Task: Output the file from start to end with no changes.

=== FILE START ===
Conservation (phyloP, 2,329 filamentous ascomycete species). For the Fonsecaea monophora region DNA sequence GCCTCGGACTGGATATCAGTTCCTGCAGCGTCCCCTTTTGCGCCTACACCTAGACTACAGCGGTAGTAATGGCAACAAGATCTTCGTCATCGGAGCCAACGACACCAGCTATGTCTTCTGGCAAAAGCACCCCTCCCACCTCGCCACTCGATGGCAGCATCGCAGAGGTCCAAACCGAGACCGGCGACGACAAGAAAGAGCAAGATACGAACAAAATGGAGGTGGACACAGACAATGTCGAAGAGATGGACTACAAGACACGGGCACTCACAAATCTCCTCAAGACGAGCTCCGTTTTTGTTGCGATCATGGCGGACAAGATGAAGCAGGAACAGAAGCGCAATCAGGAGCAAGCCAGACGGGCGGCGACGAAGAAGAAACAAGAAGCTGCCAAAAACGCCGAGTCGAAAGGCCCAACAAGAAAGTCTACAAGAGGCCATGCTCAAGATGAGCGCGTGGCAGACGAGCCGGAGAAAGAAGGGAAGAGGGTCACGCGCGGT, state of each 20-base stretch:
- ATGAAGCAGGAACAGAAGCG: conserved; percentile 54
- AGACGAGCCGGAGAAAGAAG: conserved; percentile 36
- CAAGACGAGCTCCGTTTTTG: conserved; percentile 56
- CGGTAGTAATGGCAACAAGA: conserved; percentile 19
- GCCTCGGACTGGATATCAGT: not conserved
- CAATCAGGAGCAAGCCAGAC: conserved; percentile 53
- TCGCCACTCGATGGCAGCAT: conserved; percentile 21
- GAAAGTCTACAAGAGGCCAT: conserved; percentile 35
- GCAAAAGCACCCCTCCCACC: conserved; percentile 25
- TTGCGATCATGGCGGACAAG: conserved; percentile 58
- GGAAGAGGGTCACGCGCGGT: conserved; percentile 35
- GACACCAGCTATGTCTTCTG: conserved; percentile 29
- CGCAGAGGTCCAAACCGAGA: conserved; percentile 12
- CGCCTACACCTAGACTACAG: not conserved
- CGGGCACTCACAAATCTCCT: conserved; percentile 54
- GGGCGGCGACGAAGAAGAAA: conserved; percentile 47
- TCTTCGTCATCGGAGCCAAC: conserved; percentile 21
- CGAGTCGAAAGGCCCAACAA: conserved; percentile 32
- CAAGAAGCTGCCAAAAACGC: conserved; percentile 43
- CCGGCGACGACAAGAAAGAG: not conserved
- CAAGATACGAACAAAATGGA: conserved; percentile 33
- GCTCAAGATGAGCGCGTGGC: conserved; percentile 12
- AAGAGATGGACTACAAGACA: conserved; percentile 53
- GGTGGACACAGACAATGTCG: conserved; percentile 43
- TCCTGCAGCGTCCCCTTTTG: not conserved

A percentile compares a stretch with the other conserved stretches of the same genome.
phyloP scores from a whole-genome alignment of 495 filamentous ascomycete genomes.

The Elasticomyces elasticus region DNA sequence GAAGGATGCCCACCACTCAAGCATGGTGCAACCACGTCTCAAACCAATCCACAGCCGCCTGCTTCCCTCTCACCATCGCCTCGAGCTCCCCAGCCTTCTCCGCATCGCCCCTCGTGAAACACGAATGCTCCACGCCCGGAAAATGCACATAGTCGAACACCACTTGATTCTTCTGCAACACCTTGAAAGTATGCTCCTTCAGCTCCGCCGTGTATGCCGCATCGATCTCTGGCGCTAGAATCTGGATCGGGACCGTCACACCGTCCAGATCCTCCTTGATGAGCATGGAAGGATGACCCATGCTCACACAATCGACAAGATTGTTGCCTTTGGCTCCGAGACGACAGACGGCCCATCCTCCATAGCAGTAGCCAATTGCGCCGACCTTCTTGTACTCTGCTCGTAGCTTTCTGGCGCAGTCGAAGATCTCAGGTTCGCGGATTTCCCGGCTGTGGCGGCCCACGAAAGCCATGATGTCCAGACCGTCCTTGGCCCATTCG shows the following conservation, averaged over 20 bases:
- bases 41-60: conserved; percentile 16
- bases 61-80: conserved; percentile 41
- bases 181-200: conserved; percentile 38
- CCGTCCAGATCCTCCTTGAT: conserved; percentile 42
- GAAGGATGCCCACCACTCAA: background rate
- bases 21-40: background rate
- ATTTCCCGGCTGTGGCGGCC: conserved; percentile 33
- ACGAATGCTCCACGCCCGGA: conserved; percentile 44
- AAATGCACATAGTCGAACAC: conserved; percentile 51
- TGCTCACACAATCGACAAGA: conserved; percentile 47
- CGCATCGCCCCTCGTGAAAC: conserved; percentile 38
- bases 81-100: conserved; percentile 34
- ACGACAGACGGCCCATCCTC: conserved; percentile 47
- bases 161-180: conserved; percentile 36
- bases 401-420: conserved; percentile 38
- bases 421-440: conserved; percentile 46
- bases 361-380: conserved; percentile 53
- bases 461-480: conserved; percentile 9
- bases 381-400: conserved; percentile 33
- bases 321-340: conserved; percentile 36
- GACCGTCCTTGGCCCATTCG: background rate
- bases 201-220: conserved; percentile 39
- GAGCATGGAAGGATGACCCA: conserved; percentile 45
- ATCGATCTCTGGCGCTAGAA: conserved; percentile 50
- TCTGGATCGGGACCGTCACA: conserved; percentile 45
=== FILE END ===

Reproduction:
Conservation (phyloP, 2,329 filamentous ascomycete species). For the Fonsecaea monophora region DNA sequence GCCTCGGACTGGATATCAGTTCCTGCAGCGTCCCCTTTTGCGCCTACACCTAGACTACAGCGGTAGTAATGGCAACAAGATCTTCGTCATCGGAGCCAACGACACCAGCTATGTCTTCTGGCAAAAGCACCCCTCCCACCTCGCCACTCGATGGCAGCATCGCAGAGGTCCAAACCGAGACCGGCGACGACAAGAAAGAGCAAGATACGAACAAAATGGAGGTGGACACAGACAATGTCGAAGAGATGGACTACAAGACACGGGCACTCACAAATCTCCTCAAGACGAGCTCCGTTTTTGTTGCGATCATGGCGGACAAGATGAAGCAGGAACAGAAGCGCAATCAGGAGCAAGCCAGACGGGCGGCGACGAAGAAGAAACAAGAAGCTGCCAAAAACGCCGAGTCGAAAGGCCCAACAAGAAAGTCTACAAGAGGCCATGCTCAAGATGAGCGCGTGGCAGACGAGCCGGAGAAAGAAGGGAAGAGGGTCACGCGCGGT, state of each 20-base stretch:
- ATGAAGCAGGAACAGAAGCG: conserved; percentile 54
- AGACGAGCCGGAGAAAGAAG: conserved; percentile 36
- CAAGACGAGCTCCGTTTTTG: conserved; percentile 56
- CGGTAGTAATGGCAACAAGA: conserved; percentile 19
- GCCTCGGACTGGATATCAGT: not conserved
- CAATCAGGAGCAAGCCAGAC: conserved; percentile 53
- TCGCCACTCGATGGCAGCAT: conserved; percentile 21
- GAAAGTCTACAAGAGGCCAT: conserved; percentile 35
- GCAAAAGCACCCCTCCCACC: conserved; percentile 25
- TTGCGATCATGGCGGACAAG: conserved; percentile 58
- GGAAGAGGGTCACGCGCGGT: conserved; percentile 35
- GACACCAGCTATGTCTTCTG: conserved; percentile 29
- CGCAGAGGTCCAAACCGAGA: conserved; percentile 12
- CGCCTACACCTAGACTACAG: not conserved
- CGGGCACTCACAAATCTCCT: conserved; percentile 54
- GGGCGGCGACGAAGAAGAAA: conserved; percentile 47
- TCTTCGTCATCGGAGCCAAC: conserved; percentile 21
- CGAGTCGAAAGGCCCAACAA: conserved; percentile 32
- CAAGAAGCTGCCAAAAACGC: conserved; percentile 43
- CCGGCGACGACAAGAAAGAG: not conserved
- CAAGATACGAACAAAATGGA: conserved; percentile 33
- GCTCAAGATGAGCGCGTGGC: conserved; percentile 12
- AAGAGATGGACTACAAGACA: conserved; percentile 53
- GGTGGACACAGACAATGTCG: conserved; percentile 43
- TCCTGCAGCGTCCCCTTTTG: not conserved

A percentile compares a stretch with the other conserved stretches of the same genome.
phyloP scores from a whole-genome alignment of 495 filamentous ascomycete genomes.

The Elasticomyces elasticus region DNA sequence GAAGGATGCCCACCACTCAAGCATGGTGCAACCACGTCTCAAACCAATCCACAGCCGCCTGCTTCCCTCTCACCATCGCCTCGAGCTCCCCAGCCTTCTCCGCATCGCCCCTCGTGAAACACGAATGCTCCACGCCCGGAAAATGCACATAGTCGAACACCACTTGATTCTTCTGCAACACCTTGAAAGTATGCTCCTTCAGCTCCGCCGTGTATGCCGCATCGATCTCTGGCGCTAGAATCTGGATCGGGACCGTCACACCGTCCAGATCCTCCTTGATGAGCATGGAAGGATGACCCATGCTCACACAATCGACAAGATTGTTGCCTTTGGCTCCGAGACGACAGACGGCCCATCCTCCATAGCAGTAGCCAATTGCGCCGACCTTCTTGTACTCTGCTCGTAGCTTTCTGGCGCAGTCGAAGATCTCAGGTTCGCGGATTTCCCGGCTGTGGCGGCCCACGAAAGCCATGATGTCCAGACCGTCCTTGGCCCATTCG shows the following conservation, averaged over 20 bases:
- bases 41-60: conserved; percentile 16
- bases 61-80: conserved; percentile 41
- bases 181-200: conserved; percentile 38
- CCGTCCAGATCCTCCTTGAT: conserved; percentile 42
- GAAGGATGCCCACCACTCAA: background rate
- bases 21-40: background rate
- ATTTCCCGGCTGTGGCGGCC: conserved; percentile 33
- ACGAATGCTCCACGCCCGGA: conserved; percentile 44
- AAATGCACATAGTCGAACAC: conserved; percentile 51
- TGCTCACACAATCGACAAGA: conserved; percentile 47
- CGCATCGCCCCTCGTGAAAC: conserved; percentile 38
- bases 81-100: conserved; percentile 34
- ACGACAGACGGCCCATCCTC: conserved; percentile 47
- bases 161-180: conserved; percentile 36
- bases 401-420: conserved; percentile 38
- bases 421-440: conserved; percentile 46
- bases 361-380: conserved; percentile 53
- bases 461-480: conserved; percentile 9
- bases 381-400: conserved; percentile 33
- bases 321-340: conserved; percentile 36
- GACCGTCCTTGGCCCATTCG: background rate
- bases 201-220: conserved; percentile 39
- GAGCATGGAAGGATGACCCA: conserved; percentile 45
- ATCGATCTCTGGCGCTAGAA: conserved; percentile 50
- TCTGGATCGGGACCGTCACA: conserved; percentile 45